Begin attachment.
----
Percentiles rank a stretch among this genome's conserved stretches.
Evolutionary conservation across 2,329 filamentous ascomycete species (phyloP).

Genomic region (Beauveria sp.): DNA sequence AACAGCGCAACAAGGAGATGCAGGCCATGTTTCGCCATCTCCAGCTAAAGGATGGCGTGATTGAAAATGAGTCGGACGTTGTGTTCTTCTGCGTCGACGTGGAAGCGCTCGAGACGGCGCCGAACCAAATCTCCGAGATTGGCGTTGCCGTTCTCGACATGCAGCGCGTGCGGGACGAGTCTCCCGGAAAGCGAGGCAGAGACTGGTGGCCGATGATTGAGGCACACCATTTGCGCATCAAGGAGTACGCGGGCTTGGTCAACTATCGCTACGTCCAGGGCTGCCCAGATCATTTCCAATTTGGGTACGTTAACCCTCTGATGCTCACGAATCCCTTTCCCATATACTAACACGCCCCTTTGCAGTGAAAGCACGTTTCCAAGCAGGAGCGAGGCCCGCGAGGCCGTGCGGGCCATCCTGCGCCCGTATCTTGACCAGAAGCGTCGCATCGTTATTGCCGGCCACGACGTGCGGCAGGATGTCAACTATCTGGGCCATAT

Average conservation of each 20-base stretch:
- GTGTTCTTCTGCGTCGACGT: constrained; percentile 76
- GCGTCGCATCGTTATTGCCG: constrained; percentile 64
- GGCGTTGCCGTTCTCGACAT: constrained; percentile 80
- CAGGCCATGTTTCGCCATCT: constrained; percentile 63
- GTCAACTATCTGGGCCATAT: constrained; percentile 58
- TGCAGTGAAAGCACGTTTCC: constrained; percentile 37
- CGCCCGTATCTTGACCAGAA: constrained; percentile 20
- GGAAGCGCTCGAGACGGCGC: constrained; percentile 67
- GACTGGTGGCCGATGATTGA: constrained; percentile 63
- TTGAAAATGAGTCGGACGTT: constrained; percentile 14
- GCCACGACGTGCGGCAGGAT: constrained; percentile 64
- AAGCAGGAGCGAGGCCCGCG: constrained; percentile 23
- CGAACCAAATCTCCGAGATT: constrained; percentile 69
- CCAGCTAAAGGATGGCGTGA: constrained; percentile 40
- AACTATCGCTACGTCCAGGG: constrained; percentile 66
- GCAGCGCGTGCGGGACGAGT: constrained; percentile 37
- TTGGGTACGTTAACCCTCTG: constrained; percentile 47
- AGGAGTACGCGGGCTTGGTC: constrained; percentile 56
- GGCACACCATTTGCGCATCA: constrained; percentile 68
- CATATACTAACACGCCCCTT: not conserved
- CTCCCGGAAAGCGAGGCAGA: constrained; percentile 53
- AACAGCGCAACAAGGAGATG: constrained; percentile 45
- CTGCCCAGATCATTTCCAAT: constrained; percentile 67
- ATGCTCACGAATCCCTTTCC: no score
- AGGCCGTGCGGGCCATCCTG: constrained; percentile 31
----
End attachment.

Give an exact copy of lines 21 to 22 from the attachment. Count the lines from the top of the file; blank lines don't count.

- TTGGGTACGTTAACCCTCTG: constrained; percentile 47
- AGGAGTACGCGGGCTTGGTC: constrained; percentile 56